“I was in talks with Cheshir Ha, the choreographer, starting from when we were choosing the song,” LISA said about the process behind “LILI’s FILM [The Movie]” in an interview with Elle. “During that time, the idea came about, to make the choreography tell a story which is different from the other dance videos”—one of a woman who gambles her way to success and makes it out alive by herself in a room full of smoke by planting poison in everyone else’s gas masks. Women watching LISA’s story witness powerful female characters, who, be they good or evil, were traditionally hard to find in popular culture and only somewhat recently have begun to find representation. The fact that most dance cover versions of “LILI’s FILM [The Movie]” borrow the aesthetics of the original, from the gas masks, the card game and the costumes, and right down to LISA’s facial expressions, shows the significance this video has: that of women becoming the subjects of their own stories by taking back control of their bodies and the initiative to direct them, show them off in different ways, and influence others as a result. If we define the act of energizing others through self-documentation as art, Lilifilm shows how dance’s ephemeral spark can be documented and delivered to convey new, meaningful trailblazing to women and, furthermore, to society.

A woman from Thailand passes her audition at 14 years of age and enters the world of K-pop—then goes on to become a member of the wildly popular group BLACKPINK, be selected by Hedi Slimane himself to become the global ambassador for CELINE, and run a YouTube channel with 8.15 million subscribers (as of September 8, 2021). It’s a tale of growth that brings joy to many people, especially women. It’s also work in yet another domain, however, where female artists continuously collaborate with choreographers and directors within the K-pop industry to author a steady stream of choreography films that reveal their many sides. She has produced high-quality choreography only of her own volition within the realm of the K-pop industry, where content is often regarded as commercial art rather than art for art’s sake. The result is one in which a female artist independently determines and expresses the context in which her body and, moreover, her own dance, appear. This is why LISA must be looked at through a different lens—as more than just prescribed labels like an outstanding dancer or popular singer, but as an artist.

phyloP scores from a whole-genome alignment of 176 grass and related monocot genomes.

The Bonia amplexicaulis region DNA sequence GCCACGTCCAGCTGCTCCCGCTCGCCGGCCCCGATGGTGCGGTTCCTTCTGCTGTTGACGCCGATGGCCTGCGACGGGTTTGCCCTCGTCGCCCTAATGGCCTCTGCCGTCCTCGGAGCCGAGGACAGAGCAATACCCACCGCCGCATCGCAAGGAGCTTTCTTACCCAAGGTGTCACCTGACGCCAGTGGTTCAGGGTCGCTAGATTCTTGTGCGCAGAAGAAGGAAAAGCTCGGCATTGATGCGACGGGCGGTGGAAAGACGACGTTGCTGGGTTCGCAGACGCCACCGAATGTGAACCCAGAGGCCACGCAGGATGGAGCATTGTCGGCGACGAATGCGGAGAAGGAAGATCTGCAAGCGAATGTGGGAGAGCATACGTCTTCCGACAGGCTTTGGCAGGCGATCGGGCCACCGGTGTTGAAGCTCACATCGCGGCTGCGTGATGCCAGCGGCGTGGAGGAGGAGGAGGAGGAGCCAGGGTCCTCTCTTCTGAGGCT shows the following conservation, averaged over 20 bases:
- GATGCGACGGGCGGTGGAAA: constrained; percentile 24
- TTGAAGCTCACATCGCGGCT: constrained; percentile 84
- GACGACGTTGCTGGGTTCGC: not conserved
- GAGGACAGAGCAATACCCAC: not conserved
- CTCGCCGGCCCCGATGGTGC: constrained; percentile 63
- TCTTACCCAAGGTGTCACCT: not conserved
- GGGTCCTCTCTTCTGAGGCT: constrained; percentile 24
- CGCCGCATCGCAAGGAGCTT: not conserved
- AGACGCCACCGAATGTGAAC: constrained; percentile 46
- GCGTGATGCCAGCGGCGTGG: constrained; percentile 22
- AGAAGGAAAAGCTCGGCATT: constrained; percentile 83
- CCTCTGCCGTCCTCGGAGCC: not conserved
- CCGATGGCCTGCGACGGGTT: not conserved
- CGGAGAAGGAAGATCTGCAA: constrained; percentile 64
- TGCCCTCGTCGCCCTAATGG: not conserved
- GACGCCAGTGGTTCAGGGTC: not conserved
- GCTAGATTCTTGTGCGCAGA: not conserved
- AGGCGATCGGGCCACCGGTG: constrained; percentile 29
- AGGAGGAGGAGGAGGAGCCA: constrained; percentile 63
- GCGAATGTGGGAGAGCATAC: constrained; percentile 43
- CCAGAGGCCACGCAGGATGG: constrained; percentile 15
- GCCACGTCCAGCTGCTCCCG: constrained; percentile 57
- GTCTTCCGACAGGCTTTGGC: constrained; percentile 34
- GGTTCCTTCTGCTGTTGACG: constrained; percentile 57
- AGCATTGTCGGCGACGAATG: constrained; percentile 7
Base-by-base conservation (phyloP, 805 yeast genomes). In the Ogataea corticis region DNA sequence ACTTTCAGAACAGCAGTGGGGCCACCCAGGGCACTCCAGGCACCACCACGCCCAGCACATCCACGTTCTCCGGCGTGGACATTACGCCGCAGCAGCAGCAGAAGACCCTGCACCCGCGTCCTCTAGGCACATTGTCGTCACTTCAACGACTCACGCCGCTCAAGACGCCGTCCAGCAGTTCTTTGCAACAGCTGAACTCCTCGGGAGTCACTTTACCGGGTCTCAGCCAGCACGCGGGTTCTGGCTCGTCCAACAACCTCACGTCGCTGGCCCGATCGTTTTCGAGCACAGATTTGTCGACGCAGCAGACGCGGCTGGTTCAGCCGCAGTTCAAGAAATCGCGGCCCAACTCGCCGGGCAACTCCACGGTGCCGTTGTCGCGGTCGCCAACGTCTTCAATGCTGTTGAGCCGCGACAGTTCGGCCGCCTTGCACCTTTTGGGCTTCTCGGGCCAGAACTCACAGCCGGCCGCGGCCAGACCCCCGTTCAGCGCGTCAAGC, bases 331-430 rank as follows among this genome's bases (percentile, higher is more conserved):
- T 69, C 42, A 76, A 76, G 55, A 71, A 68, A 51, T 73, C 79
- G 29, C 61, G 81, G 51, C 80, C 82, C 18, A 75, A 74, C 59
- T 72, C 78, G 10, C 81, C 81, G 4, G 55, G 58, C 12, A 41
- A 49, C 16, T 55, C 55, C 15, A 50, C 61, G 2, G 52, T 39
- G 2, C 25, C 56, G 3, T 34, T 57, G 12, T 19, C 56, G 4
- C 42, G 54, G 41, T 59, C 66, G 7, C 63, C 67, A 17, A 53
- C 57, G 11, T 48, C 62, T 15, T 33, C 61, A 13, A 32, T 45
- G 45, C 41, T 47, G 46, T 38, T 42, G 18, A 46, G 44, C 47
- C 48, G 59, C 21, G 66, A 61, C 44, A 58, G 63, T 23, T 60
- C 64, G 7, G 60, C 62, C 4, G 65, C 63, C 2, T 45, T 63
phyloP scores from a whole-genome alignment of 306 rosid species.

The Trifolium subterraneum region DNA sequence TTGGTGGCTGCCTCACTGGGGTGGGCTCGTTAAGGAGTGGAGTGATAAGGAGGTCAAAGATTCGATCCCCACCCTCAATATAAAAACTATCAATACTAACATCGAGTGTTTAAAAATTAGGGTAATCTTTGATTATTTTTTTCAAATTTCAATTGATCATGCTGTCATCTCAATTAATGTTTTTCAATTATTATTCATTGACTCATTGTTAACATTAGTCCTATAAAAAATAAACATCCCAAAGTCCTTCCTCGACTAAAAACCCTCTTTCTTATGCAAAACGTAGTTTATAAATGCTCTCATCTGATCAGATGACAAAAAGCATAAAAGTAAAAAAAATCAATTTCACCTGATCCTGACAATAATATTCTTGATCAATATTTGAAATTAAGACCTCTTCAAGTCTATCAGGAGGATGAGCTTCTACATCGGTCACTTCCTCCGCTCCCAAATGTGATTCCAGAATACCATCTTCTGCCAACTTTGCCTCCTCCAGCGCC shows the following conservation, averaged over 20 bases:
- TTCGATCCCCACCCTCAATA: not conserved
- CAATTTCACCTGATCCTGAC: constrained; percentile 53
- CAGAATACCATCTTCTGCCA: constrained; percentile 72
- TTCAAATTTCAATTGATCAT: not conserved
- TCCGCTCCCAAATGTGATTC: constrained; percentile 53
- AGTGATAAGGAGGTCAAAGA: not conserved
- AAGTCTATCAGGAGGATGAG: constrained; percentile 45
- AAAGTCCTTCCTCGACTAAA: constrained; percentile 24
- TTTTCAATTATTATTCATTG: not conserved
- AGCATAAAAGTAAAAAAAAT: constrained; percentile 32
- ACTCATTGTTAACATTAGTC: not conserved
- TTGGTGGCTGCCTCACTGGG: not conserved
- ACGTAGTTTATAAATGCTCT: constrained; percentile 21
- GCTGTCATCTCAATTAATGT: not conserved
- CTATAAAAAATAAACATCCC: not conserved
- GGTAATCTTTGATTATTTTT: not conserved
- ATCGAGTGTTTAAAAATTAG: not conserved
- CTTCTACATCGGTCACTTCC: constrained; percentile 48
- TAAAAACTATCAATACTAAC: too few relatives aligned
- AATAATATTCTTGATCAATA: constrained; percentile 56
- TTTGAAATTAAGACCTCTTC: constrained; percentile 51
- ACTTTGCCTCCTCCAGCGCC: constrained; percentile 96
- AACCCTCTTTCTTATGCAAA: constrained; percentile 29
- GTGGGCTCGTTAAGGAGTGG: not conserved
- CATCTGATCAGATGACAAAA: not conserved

“LALISA”: That’s the title of LISA’s first solo single. YG Entertainment said she’s releasing the single with a title “containing her own real name [and] her confidence, pride, and love for herself.” LISA has already been laying herself bare and granting herself the “pride” of “her own real name” this whole time through Lilifilm—a process of performing the many different sides of herself as an artist that only she can express, giving her the aura of someone who reveals who she really is. She’s left a record all that time of who she is as an artist, from the first one-minute, twelve-second short video of her in the practice studio, to the story-infused “LILI’s FILM [The Movie].” In the teaser video for “LALISA,” she reveals only her silhouette as she sits, majestic, against a backdrop of dark skies streaked with lightning. Here she is: the artist, able to win over the public with her mere presence, like a mythical god. This is LISA’s time. Time for the sparks she made before to really fly.

cr. Weverse Magazine